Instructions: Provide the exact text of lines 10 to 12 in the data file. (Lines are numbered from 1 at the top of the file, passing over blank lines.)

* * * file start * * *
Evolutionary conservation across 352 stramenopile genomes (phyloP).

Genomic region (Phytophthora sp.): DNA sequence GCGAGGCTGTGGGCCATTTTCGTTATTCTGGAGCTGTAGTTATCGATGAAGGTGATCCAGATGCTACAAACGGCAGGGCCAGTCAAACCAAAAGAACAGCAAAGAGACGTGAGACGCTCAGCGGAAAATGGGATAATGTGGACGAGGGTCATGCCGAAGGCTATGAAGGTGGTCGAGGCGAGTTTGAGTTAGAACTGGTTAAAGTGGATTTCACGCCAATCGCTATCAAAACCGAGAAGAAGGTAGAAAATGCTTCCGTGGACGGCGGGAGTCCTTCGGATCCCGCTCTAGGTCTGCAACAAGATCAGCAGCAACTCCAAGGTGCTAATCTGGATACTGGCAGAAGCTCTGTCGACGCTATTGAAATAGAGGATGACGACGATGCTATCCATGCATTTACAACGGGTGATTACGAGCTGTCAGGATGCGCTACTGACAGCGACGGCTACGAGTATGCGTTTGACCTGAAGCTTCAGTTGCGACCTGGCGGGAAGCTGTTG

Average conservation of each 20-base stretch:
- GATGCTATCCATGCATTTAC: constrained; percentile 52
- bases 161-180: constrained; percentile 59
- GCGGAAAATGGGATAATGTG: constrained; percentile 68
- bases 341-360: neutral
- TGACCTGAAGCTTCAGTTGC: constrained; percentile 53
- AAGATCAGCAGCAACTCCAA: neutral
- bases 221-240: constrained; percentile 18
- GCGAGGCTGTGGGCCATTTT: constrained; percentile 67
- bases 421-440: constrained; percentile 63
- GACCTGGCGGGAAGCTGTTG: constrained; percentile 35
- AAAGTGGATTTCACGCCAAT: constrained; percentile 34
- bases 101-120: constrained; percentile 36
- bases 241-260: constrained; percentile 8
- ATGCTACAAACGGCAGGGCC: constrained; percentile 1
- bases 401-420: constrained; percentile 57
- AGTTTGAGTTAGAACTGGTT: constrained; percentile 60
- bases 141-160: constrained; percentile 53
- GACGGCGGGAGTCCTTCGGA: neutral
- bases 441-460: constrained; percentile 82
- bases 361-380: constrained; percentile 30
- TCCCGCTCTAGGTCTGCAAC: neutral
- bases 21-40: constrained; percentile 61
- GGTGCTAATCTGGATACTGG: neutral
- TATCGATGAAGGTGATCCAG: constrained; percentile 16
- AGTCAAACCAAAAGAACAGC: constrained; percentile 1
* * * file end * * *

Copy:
- bases 221-240: constrained; percentile 18
- GCGAGGCTGTGGGCCATTTT: constrained; percentile 67
- bases 421-440: constrained; percentile 63